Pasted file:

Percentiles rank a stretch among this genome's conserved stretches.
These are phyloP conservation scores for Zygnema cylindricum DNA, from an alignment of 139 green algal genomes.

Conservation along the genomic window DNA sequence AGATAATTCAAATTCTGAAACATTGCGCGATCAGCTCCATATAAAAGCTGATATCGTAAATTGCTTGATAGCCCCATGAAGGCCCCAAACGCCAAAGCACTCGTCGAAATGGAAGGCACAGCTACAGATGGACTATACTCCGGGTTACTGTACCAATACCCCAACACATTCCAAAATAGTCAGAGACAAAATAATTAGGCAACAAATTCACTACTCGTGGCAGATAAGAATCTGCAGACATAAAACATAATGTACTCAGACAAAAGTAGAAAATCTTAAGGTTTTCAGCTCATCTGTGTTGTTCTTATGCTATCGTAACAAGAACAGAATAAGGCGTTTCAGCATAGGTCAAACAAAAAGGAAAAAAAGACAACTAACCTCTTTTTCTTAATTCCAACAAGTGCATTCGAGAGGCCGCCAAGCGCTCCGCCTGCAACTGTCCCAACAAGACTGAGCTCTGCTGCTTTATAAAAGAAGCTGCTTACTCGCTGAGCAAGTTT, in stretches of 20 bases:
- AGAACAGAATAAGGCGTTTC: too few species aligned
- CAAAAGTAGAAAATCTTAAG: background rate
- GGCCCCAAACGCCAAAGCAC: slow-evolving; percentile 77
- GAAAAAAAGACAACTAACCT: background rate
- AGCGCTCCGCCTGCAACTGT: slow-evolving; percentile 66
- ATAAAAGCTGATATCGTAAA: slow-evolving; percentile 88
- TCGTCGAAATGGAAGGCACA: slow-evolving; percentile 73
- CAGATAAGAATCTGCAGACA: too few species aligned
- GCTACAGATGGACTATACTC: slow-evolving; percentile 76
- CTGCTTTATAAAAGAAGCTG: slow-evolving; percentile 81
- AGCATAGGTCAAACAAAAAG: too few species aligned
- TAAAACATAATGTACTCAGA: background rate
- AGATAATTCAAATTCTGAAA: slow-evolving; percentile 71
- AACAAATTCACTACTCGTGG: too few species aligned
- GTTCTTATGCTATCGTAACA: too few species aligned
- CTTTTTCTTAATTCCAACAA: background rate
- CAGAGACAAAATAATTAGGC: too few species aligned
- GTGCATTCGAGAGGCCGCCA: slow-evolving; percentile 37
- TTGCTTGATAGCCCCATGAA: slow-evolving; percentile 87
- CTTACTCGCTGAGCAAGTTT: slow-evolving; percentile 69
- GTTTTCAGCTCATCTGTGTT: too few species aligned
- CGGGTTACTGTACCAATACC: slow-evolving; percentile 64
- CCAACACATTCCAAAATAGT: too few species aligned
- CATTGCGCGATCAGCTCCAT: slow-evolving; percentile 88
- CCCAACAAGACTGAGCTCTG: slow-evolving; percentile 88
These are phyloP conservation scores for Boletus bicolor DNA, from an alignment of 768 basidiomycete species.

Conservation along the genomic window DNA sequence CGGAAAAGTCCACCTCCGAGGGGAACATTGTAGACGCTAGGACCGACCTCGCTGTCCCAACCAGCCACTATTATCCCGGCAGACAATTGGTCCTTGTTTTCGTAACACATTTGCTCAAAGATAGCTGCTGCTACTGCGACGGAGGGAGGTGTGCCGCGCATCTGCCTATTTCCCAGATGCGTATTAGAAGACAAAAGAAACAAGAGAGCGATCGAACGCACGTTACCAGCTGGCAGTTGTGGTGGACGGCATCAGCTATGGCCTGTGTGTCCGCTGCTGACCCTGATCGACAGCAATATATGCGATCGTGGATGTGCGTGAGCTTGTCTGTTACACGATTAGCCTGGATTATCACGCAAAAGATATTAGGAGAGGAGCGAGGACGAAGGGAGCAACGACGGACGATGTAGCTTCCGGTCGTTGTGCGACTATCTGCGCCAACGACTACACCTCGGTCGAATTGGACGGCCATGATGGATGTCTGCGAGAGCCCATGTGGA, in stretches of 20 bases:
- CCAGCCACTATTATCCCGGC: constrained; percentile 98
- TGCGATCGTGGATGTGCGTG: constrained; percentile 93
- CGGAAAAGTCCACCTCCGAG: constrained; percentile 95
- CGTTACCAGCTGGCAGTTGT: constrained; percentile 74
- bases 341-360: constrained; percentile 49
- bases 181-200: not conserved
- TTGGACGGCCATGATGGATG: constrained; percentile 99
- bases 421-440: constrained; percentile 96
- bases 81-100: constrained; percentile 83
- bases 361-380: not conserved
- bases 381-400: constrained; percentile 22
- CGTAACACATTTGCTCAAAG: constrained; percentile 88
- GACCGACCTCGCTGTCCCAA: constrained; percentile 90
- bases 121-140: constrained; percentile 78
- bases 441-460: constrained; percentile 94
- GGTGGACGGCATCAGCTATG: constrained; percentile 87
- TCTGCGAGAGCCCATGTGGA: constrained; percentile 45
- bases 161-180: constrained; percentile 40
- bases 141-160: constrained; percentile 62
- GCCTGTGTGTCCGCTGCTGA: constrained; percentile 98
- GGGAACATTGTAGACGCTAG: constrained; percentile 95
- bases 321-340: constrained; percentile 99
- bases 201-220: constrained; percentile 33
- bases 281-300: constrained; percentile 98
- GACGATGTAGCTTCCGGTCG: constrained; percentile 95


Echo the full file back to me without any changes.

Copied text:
Percentiles rank a stretch among this genome's conserved stretches.
These are phyloP conservation scores for Zygnema cylindricum DNA, from an alignment of 139 green algal genomes.

Conservation along the genomic window DNA sequence AGATAATTCAAATTCTGAAACATTGCGCGATCAGCTCCATATAAAAGCTGATATCGTAAATTGCTTGATAGCCCCATGAAGGCCCCAAACGCCAAAGCACTCGTCGAAATGGAAGGCACAGCTACAGATGGACTATACTCCGGGTTACTGTACCAATACCCCAACACATTCCAAAATAGTCAGAGACAAAATAATTAGGCAACAAATTCACTACTCGTGGCAGATAAGAATCTGCAGACATAAAACATAATGTACTCAGACAAAAGTAGAAAATCTTAAGGTTTTCAGCTCATCTGTGTTGTTCTTATGCTATCGTAACAAGAACAGAATAAGGCGTTTCAGCATAGGTCAAACAAAAAGGAAAAAAAGACAACTAACCTCTTTTTCTTAATTCCAACAAGTGCATTCGAGAGGCCGCCAAGCGCTCCGCCTGCAACTGTCCCAACAAGACTGAGCTCTGCTGCTTTATAAAAGAAGCTGCTTACTCGCTGAGCAAGTTT, in stretches of 20 bases:
- AGAACAGAATAAGGCGTTTC: too few species aligned
- CAAAAGTAGAAAATCTTAAG: background rate
- GGCCCCAAACGCCAAAGCAC: slow-evolving; percentile 77
- GAAAAAAAGACAACTAACCT: background rate
- AGCGCTCCGCCTGCAACTGT: slow-evolving; percentile 66
- ATAAAAGCTGATATCGTAAA: slow-evolving; percentile 88
- TCGTCGAAATGGAAGGCACA: slow-evolving; percentile 73
- CAGATAAGAATCTGCAGACA: too few species aligned
- GCTACAGATGGACTATACTC: slow-evolving; percentile 76
- CTGCTTTATAAAAGAAGCTG: slow-evolving; percentile 81
- AGCATAGGTCAAACAAAAAG: too few species aligned
- TAAAACATAATGTACTCAGA: background rate
- AGATAATTCAAATTCTGAAA: slow-evolving; percentile 71
- AACAAATTCACTACTCGTGG: too few species aligned
- GTTCTTATGCTATCGTAACA: too few species aligned
- CTTTTTCTTAATTCCAACAA: background rate
- CAGAGACAAAATAATTAGGC: too few species aligned
- GTGCATTCGAGAGGCCGCCA: slow-evolving; percentile 37
- TTGCTTGATAGCCCCATGAA: slow-evolving; percentile 87
- CTTACTCGCTGAGCAAGTTT: slow-evolving; percentile 69
- GTTTTCAGCTCATCTGTGTT: too few species aligned
- CGGGTTACTGTACCAATACC: slow-evolving; percentile 64
- CCAACACATTCCAAAATAGT: too few species aligned
- CATTGCGCGATCAGCTCCAT: slow-evolving; percentile 88
- CCCAACAAGACTGAGCTCTG: slow-evolving; percentile 88
These are phyloP conservation scores for Boletus bicolor DNA, from an alignment of 768 basidiomycete species.

Conservation along the genomic window DNA sequence CGGAAAAGTCCACCTCCGAGGGGAACATTGTAGACGCTAGGACCGACCTCGCTGTCCCAACCAGCCACTATTATCCCGGCAGACAATTGGTCCTTGTTTTCGTAACACATTTGCTCAAAGATAGCTGCTGCTACTGCGACGGAGGGAGGTGTGCCGCGCATCTGCCTATTTCCCAGATGCGTATTAGAAGACAAAAGAAACAAGAGAGCGATCGAACGCACGTTACCAGCTGGCAGTTGTGGTGGACGGCATCAGCTATGGCCTGTGTGTCCGCTGCTGACCCTGATCGACAGCAATATATGCGATCGTGGATGTGCGTGAGCTTGTCTGTTACACGATTAGCCTGGATTATCACGCAAAAGATATTAGGAGAGGAGCGAGGACGAAGGGAGCAACGACGGACGATGTAGCTTCCGGTCGTTGTGCGACTATCTGCGCCAACGACTACACCTCGGTCGAATTGGACGGCCATGATGGATGTCTGCGAGAGCCCATGTGGA, in stretches of 20 bases:
- CCAGCCACTATTATCCCGGC: constrained; percentile 98
- TGCGATCGTGGATGTGCGTG: constrained; percentile 93
- CGGAAAAGTCCACCTCCGAG: constrained; percentile 95
- CGTTACCAGCTGGCAGTTGT: constrained; percentile 74
- bases 341-360: constrained; percentile 49
- bases 181-200: not conserved
- TTGGACGGCCATGATGGATG: constrained; percentile 99
- bases 421-440: constrained; percentile 96
- bases 81-100: constrained; percentile 83
- bases 361-380: not conserved
- bases 381-400: constrained; percentile 22
- CGTAACACATTTGCTCAAAG: constrained; percentile 88
- GACCGACCTCGCTGTCCCAA: constrained; percentile 90
- bases 121-140: constrained; percentile 78
- bases 441-460: constrained; percentile 94
- GGTGGACGGCATCAGCTATG: constrained; percentile 87
- TCTGCGAGAGCCCATGTGGA: constrained; percentile 45
- bases 161-180: constrained; percentile 40
- bases 141-160: constrained; percentile 62
- GCCTGTGTGTCCGCTGCTGA: constrained; percentile 98
- GGGAACATTGTAGACGCTAG: constrained; percentile 95
- bases 321-340: constrained; percentile 99
- bases 201-220: constrained; percentile 33
- bases 281-300: constrained; percentile 98
- GACGATGTAGCTTCCGGTCG: constrained; percentile 95